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Council to begin budget discussions

By Staff | Jul 15, 2011

Cape Coral City Council will get its first collective look at the FY 2011-2012 budget Monday, the first of at least four public discussions to set next year’s millage rate.
City Manager Gary King is proposing a total budget of $445,063,873, which is a decrease of more than 6 percent from the 2011 amended budget of about $478 million. The adopted budget for the current year was approximately $444 million.
The proposed operating budget, or general fund, is $135,621,689. That figure is 1.9 percent lower than the 2011 adopted budget of about $2.62 million and a 5.8 percent drop from the current year’s amended budget.
Of the $136 million, about $112 million is operating expenditures, $18.7 million is undesignated reserves and $5.19 million is designated reserves.
King, who released his proposal Wednesday, has also proposed adopting the current property tax rate of 7.9702 mills, which is approximately $7.97 for every $1,000 of taxable valuation.
City council could adopt the budget in total, or ask for additional tweaks as the budget process moves along.
Council will discuss setting the millage Monday, before setting the tentative millage July 25.
The first public hearing is set for Sept. 8, and the final public hearing is scheduled for Sept 22. Both meetings are set for 5 p.m.
City council will likely have at least one budget workshop, but the date of the workshop, or any subsequent workshops, is unknown.
Councilmember Pete Brandt said he is looking forward to the Financial Advisory Committee’s discussion of the budget, which is set for Monday morning, prior to the council’s meeting.
Brandt said he is pleased with the work the city manager has done thus far, but stressed that the budget process is in its early stages.
Brandt said he is also happy that King brought the budget in at the current millage rate.
“I’m pleased he’s coming in with no recommendation to raise the millage,” Brandt said, adding he’d like to see a slight reduction in millage but in the very least said, “I’m adamant in trying to set the proposed millage rate at the existing rate.”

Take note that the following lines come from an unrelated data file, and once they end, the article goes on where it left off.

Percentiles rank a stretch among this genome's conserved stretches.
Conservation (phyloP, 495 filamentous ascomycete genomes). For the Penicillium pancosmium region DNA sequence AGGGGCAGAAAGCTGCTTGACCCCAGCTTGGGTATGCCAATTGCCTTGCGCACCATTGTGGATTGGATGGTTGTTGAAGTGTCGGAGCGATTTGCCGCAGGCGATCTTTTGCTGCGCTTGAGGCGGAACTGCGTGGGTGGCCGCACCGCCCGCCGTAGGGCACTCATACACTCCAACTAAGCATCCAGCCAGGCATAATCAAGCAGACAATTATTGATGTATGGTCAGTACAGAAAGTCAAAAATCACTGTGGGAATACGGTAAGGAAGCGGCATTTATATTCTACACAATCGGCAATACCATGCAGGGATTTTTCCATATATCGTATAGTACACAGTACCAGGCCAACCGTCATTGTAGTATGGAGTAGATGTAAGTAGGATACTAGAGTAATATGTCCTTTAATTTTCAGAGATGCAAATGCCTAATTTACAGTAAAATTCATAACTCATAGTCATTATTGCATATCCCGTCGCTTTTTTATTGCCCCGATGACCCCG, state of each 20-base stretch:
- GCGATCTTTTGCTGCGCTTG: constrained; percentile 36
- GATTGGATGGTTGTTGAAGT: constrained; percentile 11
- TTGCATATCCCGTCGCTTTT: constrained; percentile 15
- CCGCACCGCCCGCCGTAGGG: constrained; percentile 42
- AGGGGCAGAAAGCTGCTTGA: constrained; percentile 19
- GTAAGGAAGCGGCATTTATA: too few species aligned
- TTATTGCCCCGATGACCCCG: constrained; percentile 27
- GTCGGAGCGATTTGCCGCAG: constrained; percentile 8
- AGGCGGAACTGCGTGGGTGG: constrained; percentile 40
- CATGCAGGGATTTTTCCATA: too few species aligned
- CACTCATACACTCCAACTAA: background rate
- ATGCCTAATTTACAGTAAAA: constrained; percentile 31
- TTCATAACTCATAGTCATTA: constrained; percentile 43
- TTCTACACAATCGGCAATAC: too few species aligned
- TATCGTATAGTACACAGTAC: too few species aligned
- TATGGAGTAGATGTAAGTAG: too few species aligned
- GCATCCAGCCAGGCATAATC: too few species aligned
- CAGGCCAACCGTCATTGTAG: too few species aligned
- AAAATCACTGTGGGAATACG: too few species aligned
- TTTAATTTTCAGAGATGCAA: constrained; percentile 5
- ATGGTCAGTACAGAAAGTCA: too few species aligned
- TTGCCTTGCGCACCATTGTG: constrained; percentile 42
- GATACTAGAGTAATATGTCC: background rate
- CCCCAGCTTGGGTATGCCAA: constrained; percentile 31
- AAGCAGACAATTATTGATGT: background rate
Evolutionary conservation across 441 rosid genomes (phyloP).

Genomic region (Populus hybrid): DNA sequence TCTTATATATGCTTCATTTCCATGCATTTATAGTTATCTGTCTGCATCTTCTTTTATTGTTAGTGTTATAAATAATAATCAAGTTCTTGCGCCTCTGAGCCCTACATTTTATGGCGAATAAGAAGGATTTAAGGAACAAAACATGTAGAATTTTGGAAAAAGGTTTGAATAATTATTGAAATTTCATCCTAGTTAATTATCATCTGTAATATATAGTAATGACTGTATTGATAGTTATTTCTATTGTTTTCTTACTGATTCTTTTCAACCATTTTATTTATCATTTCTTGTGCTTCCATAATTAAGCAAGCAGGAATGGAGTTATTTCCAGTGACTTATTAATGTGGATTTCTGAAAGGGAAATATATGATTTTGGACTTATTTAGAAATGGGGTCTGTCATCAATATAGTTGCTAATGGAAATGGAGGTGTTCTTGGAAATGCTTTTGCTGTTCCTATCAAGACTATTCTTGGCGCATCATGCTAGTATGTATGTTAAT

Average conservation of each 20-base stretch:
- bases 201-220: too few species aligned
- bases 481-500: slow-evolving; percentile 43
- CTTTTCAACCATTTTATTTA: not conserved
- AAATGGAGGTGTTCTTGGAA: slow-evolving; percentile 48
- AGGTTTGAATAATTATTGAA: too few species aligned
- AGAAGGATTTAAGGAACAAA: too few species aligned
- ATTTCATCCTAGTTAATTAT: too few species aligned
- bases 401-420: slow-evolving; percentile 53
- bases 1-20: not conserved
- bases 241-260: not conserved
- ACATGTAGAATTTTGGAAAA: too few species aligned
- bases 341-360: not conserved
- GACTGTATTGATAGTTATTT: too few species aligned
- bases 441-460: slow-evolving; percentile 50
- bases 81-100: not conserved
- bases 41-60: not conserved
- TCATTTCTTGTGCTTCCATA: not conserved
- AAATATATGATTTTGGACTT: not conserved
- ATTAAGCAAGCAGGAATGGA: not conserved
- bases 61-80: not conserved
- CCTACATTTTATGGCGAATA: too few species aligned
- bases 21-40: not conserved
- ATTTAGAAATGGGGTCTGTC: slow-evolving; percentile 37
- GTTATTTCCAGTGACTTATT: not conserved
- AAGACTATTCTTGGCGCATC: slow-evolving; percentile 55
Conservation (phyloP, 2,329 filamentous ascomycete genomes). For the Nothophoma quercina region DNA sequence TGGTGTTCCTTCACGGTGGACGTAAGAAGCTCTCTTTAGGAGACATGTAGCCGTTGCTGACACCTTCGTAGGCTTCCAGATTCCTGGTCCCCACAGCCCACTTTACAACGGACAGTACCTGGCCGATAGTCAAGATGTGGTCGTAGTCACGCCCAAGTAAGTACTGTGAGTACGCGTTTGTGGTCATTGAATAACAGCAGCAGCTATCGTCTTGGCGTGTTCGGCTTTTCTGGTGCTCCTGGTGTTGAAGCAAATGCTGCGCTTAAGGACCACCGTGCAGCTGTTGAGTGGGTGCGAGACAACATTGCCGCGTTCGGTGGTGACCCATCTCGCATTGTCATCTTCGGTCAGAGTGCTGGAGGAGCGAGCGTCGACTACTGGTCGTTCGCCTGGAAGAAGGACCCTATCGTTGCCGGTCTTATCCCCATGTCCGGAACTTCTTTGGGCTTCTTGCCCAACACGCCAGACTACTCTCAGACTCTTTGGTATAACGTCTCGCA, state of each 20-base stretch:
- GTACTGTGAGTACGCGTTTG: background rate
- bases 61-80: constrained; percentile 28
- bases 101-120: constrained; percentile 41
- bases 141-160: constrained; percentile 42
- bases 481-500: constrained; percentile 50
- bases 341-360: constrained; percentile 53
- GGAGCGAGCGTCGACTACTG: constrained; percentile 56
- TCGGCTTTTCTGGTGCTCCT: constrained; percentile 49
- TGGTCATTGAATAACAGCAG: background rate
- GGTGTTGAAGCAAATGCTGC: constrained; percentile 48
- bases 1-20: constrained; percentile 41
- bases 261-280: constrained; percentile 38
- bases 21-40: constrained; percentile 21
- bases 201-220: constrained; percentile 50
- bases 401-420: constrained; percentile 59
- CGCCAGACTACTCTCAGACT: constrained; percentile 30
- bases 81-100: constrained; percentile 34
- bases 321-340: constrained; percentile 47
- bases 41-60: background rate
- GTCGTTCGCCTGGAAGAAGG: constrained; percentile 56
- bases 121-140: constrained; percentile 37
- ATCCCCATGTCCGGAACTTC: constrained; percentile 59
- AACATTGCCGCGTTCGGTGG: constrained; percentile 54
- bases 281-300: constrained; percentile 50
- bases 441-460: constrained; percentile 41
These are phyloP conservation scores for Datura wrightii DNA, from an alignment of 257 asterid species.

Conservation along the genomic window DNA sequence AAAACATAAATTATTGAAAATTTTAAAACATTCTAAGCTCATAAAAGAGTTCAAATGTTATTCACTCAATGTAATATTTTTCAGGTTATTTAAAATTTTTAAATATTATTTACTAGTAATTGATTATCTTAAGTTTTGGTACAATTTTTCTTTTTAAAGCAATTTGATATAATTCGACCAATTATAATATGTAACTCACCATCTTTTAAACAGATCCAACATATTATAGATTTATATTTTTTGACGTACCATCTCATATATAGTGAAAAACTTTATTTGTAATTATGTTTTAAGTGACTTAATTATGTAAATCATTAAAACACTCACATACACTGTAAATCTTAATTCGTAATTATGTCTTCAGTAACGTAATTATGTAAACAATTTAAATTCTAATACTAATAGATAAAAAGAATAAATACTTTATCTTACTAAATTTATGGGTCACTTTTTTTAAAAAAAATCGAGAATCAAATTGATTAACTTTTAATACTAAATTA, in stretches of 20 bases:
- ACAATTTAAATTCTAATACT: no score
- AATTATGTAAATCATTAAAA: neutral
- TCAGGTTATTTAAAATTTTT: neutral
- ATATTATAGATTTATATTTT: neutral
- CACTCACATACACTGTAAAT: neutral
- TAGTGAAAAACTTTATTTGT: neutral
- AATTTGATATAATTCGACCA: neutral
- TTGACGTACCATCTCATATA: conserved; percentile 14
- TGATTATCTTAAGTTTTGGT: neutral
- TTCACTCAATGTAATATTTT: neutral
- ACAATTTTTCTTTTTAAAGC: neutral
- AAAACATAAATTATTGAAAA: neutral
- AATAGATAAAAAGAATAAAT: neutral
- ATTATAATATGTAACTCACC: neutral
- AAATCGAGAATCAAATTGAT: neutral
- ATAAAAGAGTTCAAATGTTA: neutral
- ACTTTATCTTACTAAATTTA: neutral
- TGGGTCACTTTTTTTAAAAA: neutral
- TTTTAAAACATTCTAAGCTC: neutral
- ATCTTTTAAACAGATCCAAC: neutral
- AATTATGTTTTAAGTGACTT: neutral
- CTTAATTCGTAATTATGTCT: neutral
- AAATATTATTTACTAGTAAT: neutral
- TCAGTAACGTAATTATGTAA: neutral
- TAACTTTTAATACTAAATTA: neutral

Councilmember Marty McClain said he has some concerns about the proposed elimination of 90 vacant positions.
Service levels could be effected, McClain said.
It is important to keep the millage rate the same, too, according to McClain, who said the city needs to continue to maintain current levels.
“We’re finally in a position where services have been cut back so significantly … we need to keep things where they are and look for additional efficiencies,” McClain said.
This would bring the number of authorized full-time positions in the city to 1,276, the second lowest since 2004. That year there were 1,201 full-time positions, compared to 1,739 positions in 2008, the highest since 2004.
King’s proposed budget includes the elimination of three vacant fire department positions, one code enforcement officer position and two full-time jobs and seven contract positions at Sun Splash Family Waterpark.
Five school resource officer positions would be cut due to the elimination of school board funding for the program, along with one marine officer, two 911 operators and two telecommunicators at the police department.
Also in the proposed budget is a plan to consider outsourcing the greens maintenance at the golf course, and transferring the park ranger program from Parks and Recreation to the police department’s volunteer program.
Councilmember Kevin McGrail could not be reached for comment.